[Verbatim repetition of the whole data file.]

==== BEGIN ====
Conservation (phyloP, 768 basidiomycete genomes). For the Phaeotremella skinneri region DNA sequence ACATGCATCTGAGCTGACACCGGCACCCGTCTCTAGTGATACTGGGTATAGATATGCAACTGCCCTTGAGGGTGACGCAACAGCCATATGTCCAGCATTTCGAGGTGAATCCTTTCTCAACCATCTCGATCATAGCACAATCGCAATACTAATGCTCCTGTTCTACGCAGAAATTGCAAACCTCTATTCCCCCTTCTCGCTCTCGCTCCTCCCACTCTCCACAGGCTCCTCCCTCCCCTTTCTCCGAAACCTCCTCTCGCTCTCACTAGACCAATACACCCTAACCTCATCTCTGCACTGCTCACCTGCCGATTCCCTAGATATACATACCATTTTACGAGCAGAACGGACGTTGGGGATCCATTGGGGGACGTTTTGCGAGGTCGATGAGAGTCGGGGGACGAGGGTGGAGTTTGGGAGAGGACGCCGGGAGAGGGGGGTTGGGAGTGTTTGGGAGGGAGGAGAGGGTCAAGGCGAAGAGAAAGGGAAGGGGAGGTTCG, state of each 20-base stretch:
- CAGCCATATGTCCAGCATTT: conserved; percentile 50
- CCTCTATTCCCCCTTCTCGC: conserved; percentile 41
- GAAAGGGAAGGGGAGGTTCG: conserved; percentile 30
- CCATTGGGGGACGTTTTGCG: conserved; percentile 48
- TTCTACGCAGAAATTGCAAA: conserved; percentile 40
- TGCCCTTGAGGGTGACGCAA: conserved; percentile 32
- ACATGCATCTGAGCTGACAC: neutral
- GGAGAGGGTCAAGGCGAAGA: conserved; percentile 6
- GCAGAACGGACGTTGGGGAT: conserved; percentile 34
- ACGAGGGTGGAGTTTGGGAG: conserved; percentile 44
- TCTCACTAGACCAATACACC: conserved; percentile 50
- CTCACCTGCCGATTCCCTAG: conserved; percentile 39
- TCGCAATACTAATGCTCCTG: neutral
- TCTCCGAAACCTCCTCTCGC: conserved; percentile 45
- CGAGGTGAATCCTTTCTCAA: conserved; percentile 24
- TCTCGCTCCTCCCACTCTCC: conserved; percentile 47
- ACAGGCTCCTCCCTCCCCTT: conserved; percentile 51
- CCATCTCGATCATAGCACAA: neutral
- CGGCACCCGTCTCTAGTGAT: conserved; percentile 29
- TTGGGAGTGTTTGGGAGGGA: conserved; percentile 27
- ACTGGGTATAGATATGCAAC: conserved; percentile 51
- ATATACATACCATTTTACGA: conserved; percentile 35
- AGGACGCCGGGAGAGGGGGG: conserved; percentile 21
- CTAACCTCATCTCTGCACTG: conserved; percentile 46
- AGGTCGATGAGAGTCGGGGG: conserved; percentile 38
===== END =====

Conservation (phyloP, 768 basidiomycete genomes). For the Phaeotremella skinneri region DNA sequence ACATGCATCTGAGCTGACACCGGCACCCGTCTCTAGTGATACTGGGTATAGATATGCAACTGCCCTTGAGGGTGACGCAACAGCCATATGTCCAGCATTTCGAGGTGAATCCTTTCTCAACCATCTCGATCATAGCACAATCGCAATACTAATGCTCCTGTTCTACGCAGAAATTGCAAACCTCTATTCCCCCTTCTCGCTCTCGCTCCTCCCACTCTCCACAGGCTCCTCCCTCCCCTTTCTCCGAAACCTCCTCTCGCTCTCACTAGACCAATACACCCTAACCTCATCTCTGCACTGCTCACCTGCCGATTCCCTAGATATACATACCATTTTACGAGCAGAACGGACGTTGGGGATCCATTGGGGGACGTTTTGCGAGGTCGATGAGAGTCGGGGGACGAGGGTGGAGTTTGGGAGAGGACGCCGGGAGAGGGGGGTTGGGAGTGTTTGGGAGGGAGGAGAGGGTCAAGGCGAAGAGAAAGGGAAGGGGAGGTTCG, state of each 20-base stretch:
- CAGCCATATGTCCAGCATTT: conserved; percentile 50
- CCTCTATTCCCCCTTCTCGC: conserved; percentile 41
- GAAAGGGAAGGGGAGGTTCG: conserved; percentile 30
- CCATTGGGGGACGTTTTGCG: conserved; percentile 48
- TTCTACGCAGAAATTGCAAA: conserved; percentile 40
- TGCCCTTGAGGGTGACGCAA: conserved; percentile 32
- ACATGCATCTGAGCTGACAC: neutral
- GGAGAGGGTCAAGGCGAAGA: conserved; percentile 6
- GCAGAACGGACGTTGGGGAT: conserved; percentile 34
- ACGAGGGTGGAGTTTGGGAG: conserved; percentile 44
- TCTCACTAGACCAATACACC: conserved; percentile 50
- CTCACCTGCCGATTCCCTAG: conserved; percentile 39
- TCGCAATACTAATGCTCCTG: neutral
- TCTCCGAAACCTCCTCTCGC: conserved; percentile 45
- CGAGGTGAATCCTTTCTCAA: conserved; percentile 24
- TCTCGCTCCTCCCACTCTCC: conserved; percentile 47
- ACAGGCTCCTCCCTCCCCTT: conserved; percentile 51
- CCATCTCGATCATAGCACAA: neutral
- CGGCACCCGTCTCTAGTGAT: conserved; percentile 29
- TTGGGAGTGTTTGGGAGGGA: conserved; percentile 27
- ACTGGGTATAGATATGCAAC: conserved; percentile 51
- ATATACATACCATTTTACGA: conserved; percentile 35
- AGGACGCCGGGAGAGGGGGG: conserved; percentile 21
- CTAACCTCATCTCTGCACTG: conserved; percentile 46
- AGGTCGATGAGAGTCGGGGG: conserved; percentile 38